How much untested GE food do you want on your plate?
A consultation paper produced by Agriculture Canada could allow genetically engineered (GE) foods that have not been tested or authorized in Canada into our food system. The proposal for what the government calls “low-level presence” of GE foods would effectively legalize contamination of Canadian food. The consultation paper offers three proposals about how Canada should deal with small amounts of GE foods that are accidentally imported from other countries. All these proposals would lower safety and environmental standards compared to our current zero tolerance approach to untested GE foods.
Canada likes to claim that its food policy is based on science. However, the plan is being touted as an opportunity to “redefine zero”. According to one version proposed in the consultation document, a level of 0.1% (or possibly higher) would be effectively treated as the same as zero for the purposes of contamination levels. How scientific is it to redefine zero? Remember that we are talking about foods that have not been tested, so we do not know what their effects at any level are.
Low Level Presence = Low Level Sovereignty
The proposed approaches to low level presence would also send offshore our expertise and decision making on food safety. In hopes of minimizing trade disruptions, food sovereignty in Canada will be compromised. Canada will accept the authorizations of other countries as sufficient for guaranteeing the health of Canadians. Canadians elect a government in Ottawa, not to see it blindly accept whatever is decided as safe in Beijing or Washington. Low level presence will lead to acceptance of the lowest common denominator in the global food system.
It is clear that the impetus for this new policy comes not from concern for the safety of Canadians or the environment, but from concern for the profits of export companies. GE contamination of Manitoba’s flax exports in 2009 led to an industry shut down as markets in Europe refused to accept Canada’s contaminated flax. Since then, many farmers, consumers and citizens have concluded that we must be more careful and more stringent about what GE crops we approve in Canada to prevent this kind of incident in the future. A private members bill earlier this year would have done that by requiring that new GE crops be subject to an economic assessment. Unfortunately, Bill C-474 died on the Senate floor.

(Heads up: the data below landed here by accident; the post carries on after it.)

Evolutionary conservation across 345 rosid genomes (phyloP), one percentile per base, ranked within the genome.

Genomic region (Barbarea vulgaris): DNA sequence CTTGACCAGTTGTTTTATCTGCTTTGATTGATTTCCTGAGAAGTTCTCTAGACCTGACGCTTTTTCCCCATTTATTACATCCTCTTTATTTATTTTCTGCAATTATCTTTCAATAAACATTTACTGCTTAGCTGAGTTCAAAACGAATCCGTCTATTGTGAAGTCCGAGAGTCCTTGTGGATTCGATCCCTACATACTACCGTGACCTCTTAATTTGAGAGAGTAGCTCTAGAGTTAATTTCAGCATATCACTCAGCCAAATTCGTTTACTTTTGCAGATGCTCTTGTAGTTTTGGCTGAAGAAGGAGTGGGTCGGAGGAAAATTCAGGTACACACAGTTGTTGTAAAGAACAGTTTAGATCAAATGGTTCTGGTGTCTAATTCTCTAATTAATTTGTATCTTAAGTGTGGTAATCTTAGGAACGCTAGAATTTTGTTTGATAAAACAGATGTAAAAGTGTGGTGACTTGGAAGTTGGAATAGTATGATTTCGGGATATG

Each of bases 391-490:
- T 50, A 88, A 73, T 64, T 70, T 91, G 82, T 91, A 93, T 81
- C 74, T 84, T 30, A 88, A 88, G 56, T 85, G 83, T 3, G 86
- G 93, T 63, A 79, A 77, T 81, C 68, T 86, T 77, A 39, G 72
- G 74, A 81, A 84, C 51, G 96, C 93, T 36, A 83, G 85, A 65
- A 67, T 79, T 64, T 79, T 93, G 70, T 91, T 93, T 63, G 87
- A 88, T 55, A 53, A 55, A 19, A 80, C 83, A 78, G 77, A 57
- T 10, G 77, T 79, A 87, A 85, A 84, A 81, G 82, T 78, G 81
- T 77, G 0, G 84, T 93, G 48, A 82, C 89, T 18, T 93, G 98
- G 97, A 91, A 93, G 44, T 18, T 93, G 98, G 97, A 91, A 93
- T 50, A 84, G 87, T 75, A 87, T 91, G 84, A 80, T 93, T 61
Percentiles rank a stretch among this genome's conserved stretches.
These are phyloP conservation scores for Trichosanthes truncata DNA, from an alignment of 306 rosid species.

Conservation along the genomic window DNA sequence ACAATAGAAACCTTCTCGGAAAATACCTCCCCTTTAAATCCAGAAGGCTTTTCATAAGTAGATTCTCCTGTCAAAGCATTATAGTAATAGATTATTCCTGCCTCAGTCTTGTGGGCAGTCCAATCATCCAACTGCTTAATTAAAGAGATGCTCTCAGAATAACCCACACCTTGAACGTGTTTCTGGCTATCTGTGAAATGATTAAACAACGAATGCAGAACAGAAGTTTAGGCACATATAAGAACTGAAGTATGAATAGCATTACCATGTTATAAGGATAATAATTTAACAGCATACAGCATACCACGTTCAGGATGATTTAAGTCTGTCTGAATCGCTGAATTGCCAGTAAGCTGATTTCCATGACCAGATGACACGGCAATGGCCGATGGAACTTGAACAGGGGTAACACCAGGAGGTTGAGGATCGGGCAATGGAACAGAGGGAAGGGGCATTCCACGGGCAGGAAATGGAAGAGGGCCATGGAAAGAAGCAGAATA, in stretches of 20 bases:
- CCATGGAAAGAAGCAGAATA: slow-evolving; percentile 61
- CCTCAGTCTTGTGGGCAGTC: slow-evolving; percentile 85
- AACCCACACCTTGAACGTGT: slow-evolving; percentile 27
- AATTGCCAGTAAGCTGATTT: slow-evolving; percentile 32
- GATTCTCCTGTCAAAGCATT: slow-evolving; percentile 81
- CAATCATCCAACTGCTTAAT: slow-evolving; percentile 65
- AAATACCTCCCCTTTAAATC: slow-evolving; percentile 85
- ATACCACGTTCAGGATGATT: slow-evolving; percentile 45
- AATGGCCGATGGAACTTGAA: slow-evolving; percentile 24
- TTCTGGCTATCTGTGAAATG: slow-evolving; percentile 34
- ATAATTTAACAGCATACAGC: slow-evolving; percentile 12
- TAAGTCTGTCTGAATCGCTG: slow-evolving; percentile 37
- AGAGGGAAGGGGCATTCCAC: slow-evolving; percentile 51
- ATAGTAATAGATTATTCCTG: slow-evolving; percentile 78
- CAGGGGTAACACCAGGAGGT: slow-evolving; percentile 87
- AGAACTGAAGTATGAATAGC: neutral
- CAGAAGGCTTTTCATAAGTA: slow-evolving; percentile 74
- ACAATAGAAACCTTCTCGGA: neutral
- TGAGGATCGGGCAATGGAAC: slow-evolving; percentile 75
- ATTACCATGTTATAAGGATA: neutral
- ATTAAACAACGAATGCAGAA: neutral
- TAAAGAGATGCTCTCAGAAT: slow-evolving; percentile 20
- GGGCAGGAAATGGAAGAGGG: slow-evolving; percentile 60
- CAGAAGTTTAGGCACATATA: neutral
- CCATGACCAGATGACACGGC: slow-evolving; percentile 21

Rather than looking at ways to prevent contamination by untested crops, the Canadian government has chosen a way forward that will greatly increase contamination. Their reasoning is that unless Canada allows untested food into our market, why would the Europeans accept contamination in theirs? “Well, you can’t point at anyone else when your own standard is zero.” agriculture minister Gerry Ritz told AGCanada.com last month. Unfortunately, the reverse may be more likely. Canadian exports may suffer if Canada leads the race to the bottom in food safety and our trading partners increasingly question what is in the food we are trying to sell.
More information about low level presence, including copies of the consultation document and sample letters to send to Agriculture Canada are available at www.cban.ca. Agriculture Canada will be accepting comments until November 25.